Texas Man Charged After Allegedly Voting While on Probation

By Zachary Stieber
Zachary Stieber
Zachary Stieber
Reporter
Zachary Stieber covers U.S. news, including politics and court cases. He started at The Epoch Times as a New York City metro reporter.
July 10, 2021 Updated: July 10, 2021

A Texas man is facing felony charges for allegedly voting illegally in two elections.

Hervis Rogers of Harris was recently indicted on two illegal voting charges for voting in the 2018 midterm elections and the 2020 Democratic presidential primary contest, according to court records.

Rogers is accused of violating state law that prohibits voting “in an election in which the person knows the person is not eligible to vote.”

Rogers was sentenced to 25 years in jail in 1995 for burglary and intent to commit theft, according to local media. He was released in 2004, but remained on parole until June 2020.

Texas law bars convicted felons from voting until they’ve finished their sentence, including probation.

“Hervis is a felon rightly barred from voting under TX law,” Texas Attorney General Ken Paxton, a Republican, said in a social media statement.

“I prosecute voter fraud everywhere we find it!” he added.

Rogers attracted media attention for waiting in line for hours to vote last year. The Texan, a media outlet, found that Rogers was convicted of a felony, which would mean Rogers voted illegally.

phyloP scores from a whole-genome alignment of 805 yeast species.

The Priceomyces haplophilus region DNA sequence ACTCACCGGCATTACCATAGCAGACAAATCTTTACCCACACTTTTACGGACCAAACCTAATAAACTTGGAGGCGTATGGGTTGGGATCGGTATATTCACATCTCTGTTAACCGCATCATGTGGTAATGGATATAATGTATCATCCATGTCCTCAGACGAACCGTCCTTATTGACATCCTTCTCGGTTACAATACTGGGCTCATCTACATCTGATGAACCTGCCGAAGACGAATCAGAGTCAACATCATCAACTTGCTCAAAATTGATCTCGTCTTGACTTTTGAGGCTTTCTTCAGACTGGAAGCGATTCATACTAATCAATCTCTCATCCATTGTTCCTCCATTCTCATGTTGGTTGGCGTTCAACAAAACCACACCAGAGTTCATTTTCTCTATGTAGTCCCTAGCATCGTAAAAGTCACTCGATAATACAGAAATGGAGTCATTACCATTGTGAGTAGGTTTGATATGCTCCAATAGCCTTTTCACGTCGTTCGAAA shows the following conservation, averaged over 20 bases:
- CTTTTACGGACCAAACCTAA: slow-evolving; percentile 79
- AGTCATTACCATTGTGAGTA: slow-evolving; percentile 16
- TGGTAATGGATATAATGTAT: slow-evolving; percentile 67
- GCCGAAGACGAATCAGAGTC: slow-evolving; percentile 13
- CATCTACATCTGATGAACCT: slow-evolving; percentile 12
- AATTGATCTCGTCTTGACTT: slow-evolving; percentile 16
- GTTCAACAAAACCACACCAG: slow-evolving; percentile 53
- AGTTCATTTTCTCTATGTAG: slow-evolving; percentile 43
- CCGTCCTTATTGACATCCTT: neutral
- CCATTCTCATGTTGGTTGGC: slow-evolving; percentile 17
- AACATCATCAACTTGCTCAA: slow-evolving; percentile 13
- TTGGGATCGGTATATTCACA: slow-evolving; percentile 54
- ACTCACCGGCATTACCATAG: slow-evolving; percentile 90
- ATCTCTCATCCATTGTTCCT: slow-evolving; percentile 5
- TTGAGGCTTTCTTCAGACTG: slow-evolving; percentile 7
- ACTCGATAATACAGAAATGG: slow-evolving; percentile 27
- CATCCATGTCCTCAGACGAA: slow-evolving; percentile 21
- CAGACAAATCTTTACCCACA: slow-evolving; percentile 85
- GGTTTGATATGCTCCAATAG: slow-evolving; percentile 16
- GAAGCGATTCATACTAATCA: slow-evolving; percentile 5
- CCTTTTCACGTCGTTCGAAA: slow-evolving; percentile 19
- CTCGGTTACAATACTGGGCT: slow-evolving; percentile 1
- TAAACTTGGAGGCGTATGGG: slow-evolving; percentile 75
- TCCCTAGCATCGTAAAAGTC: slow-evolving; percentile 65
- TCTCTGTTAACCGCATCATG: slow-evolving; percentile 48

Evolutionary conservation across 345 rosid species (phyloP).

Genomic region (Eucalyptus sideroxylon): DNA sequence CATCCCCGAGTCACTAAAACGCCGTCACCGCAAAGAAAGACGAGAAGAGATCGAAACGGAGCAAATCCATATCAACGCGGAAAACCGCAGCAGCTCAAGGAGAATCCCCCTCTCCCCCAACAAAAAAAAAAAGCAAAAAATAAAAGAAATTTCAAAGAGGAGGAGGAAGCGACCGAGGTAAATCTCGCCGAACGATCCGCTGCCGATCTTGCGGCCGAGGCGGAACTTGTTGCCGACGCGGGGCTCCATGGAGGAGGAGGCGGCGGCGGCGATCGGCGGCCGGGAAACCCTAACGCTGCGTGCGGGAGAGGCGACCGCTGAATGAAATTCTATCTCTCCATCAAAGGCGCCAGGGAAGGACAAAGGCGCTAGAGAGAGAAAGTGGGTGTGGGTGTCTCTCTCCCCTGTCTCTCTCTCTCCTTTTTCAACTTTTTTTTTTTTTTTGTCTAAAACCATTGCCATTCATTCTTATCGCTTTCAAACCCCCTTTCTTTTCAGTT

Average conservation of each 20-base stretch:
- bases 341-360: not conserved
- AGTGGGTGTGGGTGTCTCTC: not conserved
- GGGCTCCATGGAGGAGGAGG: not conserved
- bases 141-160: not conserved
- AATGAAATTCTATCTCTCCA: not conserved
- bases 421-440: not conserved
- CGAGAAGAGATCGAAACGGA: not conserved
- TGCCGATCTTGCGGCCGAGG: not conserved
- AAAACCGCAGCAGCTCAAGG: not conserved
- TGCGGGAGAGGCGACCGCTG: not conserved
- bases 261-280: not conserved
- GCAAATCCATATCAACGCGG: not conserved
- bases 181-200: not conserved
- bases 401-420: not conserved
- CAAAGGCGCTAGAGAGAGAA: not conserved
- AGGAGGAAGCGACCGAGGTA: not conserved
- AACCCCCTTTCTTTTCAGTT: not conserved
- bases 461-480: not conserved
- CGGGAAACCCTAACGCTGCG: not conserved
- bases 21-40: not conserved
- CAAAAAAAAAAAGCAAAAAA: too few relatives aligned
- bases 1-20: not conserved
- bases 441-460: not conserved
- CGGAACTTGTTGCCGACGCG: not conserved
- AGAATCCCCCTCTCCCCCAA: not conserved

Harris County Republican precinct chair and attorney Rachel Hooper later filed a formal complaint with the Texas Secretary of State’s office. Hooper noted that a voter registration form that Rogers signed stated that he must not have been convicted of a felony or, if he was, he must have completed his sentence or have received a pardon.

Rogers’ bail was set at $100,000.

The American Civil Liberties Union of Texas is helping represent the defendant.

“Mr. Rogers made headlines after waiting hours for what he thought was his civic duty, and was very proud of that,” Andre Segura, an attorney with the union, told The Associated Press. “We shouldn’t be prosecuting people for innocent mistakes.”

Zachary Stieber
Zachary Stieber
Reporter
Zachary Stieber covers U.S. news, including politics and court cases. He started at The Epoch Times as a New York City metro reporter.